This is a little fiddly but a great use of the piecepack features. Dice determine the size of matchsticks in all 4 colors for each supply tile. Upkeep did slow down play between rounds. The tile value as minimum bid rule was easy to forget and not really related to the utility value of a tile. In general, players were content with bids of 5+ anyway.


This is a fixed-bid auction where each piecepack coin is a bid value. The first auction winner also gets the first player token, which usually stayed with the first person to win it in our tests. We quickly discovered a degenerate auction strategy that allowed the first player to repeatedly take the best tiles. Very frequently one or two tiles would be vastly more valuable, while the others were all but worthless.The first player could make an all-in bid to lock in the best tile, reclaim first player status, then use any useful matchsticks right away and dump the rest to reclaim the bidding coins.

Supply tile limits

The timing of when to dump a supply or display tile was unspecified, which seemed to defeat the purpose of the 3-tile limit for supply tiles along with the mechanism for locking up used bidding coins.

Claiming Letters

Alongside the auction is the race to complete letters. There is a tension between two forces: fewer/worse sticks with quicker completion to win lots of letters with lower score per letter vs. winning a few slower (or sometimes luckier) high scoring letters


When I first saw the game, I thought “Oooh! A word game!” But it isn’t really a word game- it’s more of a word-themed auction game. The words exist as a theme for the scoring contracts. The game’s reference to LCD screens could be considered a theme- it did create a sense that each panel of a digital display is a hectic construction site.

Clarity of Rules

Scoring was easy to teach and fairly intuitive once everyone understood the relationships between matchsticks and tiles.

With so many phases, it was easy to miss rules and run into edge cases. For example, we missed the rule that each round’s unselected tile should be sweetened with an extra matchstick of the same color as the tile. This would have immediately solved a problem we were having with a run of crummy lots.The rules don’t specify if matchsticks can overlap for the X; we decided no.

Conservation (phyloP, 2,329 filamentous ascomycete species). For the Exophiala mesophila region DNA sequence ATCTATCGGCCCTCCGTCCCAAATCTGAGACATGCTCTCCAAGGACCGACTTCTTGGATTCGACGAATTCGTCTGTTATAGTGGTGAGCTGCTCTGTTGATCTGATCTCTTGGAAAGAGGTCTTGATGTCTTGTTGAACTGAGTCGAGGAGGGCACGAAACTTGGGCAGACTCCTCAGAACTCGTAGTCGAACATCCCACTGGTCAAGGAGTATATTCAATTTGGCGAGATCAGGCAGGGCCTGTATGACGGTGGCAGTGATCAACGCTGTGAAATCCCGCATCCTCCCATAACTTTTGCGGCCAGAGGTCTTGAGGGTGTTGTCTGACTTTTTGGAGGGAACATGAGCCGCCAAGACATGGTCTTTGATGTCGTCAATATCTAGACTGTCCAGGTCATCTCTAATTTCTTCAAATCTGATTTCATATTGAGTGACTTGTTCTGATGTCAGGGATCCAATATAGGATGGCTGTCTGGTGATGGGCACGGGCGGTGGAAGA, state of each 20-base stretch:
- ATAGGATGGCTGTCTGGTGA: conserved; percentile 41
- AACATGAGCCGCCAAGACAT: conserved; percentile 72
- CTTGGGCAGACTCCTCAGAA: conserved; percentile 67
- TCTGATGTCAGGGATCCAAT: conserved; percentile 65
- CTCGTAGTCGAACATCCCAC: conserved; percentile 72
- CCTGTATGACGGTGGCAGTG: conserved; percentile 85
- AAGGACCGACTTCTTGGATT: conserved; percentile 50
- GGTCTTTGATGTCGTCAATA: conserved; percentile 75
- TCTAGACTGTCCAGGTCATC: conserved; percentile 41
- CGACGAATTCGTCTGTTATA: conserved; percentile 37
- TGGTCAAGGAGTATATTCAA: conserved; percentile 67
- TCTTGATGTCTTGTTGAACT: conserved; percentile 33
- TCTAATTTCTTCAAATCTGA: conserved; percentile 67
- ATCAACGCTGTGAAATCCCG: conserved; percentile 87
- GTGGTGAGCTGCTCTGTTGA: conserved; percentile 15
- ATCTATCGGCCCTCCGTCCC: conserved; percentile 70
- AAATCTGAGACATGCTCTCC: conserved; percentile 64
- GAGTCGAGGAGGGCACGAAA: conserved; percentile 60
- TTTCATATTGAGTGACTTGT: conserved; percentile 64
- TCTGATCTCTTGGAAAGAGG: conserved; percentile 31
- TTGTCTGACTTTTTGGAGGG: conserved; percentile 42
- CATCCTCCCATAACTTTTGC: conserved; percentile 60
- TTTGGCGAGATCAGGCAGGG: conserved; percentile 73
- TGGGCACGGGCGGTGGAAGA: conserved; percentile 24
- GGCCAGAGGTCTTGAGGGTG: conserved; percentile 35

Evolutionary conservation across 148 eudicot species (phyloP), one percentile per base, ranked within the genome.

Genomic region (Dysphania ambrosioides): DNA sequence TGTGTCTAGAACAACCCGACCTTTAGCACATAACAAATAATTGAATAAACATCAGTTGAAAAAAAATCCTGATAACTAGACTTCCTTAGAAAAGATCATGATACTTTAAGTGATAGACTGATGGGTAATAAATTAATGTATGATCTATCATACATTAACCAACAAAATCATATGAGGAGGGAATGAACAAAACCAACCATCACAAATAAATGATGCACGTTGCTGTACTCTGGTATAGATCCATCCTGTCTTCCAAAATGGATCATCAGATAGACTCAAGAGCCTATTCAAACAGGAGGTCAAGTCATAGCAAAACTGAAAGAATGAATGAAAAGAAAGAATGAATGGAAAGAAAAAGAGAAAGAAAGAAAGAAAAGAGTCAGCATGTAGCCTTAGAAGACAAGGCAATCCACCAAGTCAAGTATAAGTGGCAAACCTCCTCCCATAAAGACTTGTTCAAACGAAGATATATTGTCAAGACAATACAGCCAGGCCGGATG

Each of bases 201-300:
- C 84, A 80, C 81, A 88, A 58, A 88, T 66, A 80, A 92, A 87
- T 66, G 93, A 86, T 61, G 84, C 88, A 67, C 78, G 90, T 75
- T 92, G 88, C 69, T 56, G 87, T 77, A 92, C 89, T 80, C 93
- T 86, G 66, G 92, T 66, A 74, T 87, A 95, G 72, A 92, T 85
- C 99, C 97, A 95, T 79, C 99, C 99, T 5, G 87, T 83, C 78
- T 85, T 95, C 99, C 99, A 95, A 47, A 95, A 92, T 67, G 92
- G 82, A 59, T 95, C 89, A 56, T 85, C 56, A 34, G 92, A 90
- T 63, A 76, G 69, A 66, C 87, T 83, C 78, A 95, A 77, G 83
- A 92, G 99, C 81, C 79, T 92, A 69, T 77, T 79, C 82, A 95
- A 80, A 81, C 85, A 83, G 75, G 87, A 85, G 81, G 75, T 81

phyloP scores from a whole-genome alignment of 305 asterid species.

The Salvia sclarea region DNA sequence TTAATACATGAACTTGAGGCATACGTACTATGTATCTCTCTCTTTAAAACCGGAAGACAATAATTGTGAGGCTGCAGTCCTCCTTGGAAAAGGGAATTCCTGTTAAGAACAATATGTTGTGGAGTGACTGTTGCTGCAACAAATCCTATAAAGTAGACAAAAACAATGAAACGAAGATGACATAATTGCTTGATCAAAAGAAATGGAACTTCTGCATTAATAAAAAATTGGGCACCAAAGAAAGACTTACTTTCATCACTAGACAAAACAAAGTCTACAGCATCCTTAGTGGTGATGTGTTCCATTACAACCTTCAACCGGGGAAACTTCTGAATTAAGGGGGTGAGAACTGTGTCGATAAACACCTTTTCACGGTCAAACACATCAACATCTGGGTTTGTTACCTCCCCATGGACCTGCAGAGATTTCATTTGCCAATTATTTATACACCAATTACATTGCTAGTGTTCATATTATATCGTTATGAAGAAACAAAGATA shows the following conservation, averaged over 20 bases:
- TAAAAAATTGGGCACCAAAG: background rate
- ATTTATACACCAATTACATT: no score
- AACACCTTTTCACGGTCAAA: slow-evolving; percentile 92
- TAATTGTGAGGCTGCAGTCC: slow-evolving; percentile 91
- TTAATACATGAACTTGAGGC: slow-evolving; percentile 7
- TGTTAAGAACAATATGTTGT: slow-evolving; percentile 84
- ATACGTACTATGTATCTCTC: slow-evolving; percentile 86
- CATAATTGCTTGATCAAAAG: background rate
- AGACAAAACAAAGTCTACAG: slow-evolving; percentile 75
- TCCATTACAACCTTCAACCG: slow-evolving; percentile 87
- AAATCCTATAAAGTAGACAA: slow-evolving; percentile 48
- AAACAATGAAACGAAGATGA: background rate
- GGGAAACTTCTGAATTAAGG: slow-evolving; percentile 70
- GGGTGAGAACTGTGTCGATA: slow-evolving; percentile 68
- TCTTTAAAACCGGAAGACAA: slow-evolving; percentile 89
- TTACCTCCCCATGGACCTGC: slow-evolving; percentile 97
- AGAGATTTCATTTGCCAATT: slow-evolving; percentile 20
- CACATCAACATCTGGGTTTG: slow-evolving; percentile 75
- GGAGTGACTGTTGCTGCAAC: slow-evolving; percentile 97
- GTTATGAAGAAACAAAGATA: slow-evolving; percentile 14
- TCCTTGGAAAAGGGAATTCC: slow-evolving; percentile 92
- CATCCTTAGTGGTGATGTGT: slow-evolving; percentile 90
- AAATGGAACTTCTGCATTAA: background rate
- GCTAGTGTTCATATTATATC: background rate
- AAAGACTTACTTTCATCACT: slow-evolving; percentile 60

It wasn’t clear from the rules whether other players’ in-progress display tiles were public information. Some of the strategy comes from looking at the pool of available letters and starting with segments that could evolve into different options. If it’s clear that someone with turn order priority is working on the same letter, you’re more likely to abandon it.

Fun Factor

The promise of “A word game where you make the letters” gave way to a fairly dry experience. The players who ended up with the worst lots of resources had very little fun. Often the worst tiles had no usable matchsticks, which left the richer players mulling their optimization strategies while their resource-poor neighbors stared at a blank tile. They knew they could not score letters or gain ground in the auction without first player advantage.

Replay Value and Strategy

If the auction could be improved (or perhaps if the first player advantage could be overcome some other way), there would be a lot of room for interesting strategic play. Each letter needs a different combination of matchsticks to complete. There are so many words in the English language (and many others) that each game will be a bit different. It would be interesting to generate a list of words that would create variety and tactical challenge, and players familiar with the game’s systems might be able to bring words to the table with consideration for the shape and value of their letters.

Gambling on taking the majority of a word first with slapdash typography seemed to be the best strategy. The winner jumped on 3 letters of QUEST with low-scoring makeshift letters, including one that doubled the negatives from a misused 5, and a T made of 4’s for 0 points.

Stick lengths vary wildly in scoring utility, considering how frequently they are used in the alphabet. On the other hand, the design choices for how to lay out letters include lots of useful overlaps. Some examples:

3 points per letter for the majority of a word seemed overpowered. Getting 9-21 points for 2-4 letters is much harder with more careful crafting, so successful players were less likely to take the time out of the race to build high-scoring letters.

Final Comparison

I found myself in a dilemma judging this episode: Two auction games filled with brilliant ideas, both held back from full realization by the challenges of socially distanced playtesting. Palo Largo unveiled a delightful auction mechanism that filled the table with laughter, but the tiles made a confusing motivation for the bidding. Liquid Crystals built an intriguing economy around the spatial properties of the matchsticks, but the auction that formed the game’s core loop fell flat for the testing group. Time to put the criteria head to head:

Final score

Palo Largo: 3

Liquid Crystals: 2

Antonio Recuenco Muñoz takes the win for Episode 2!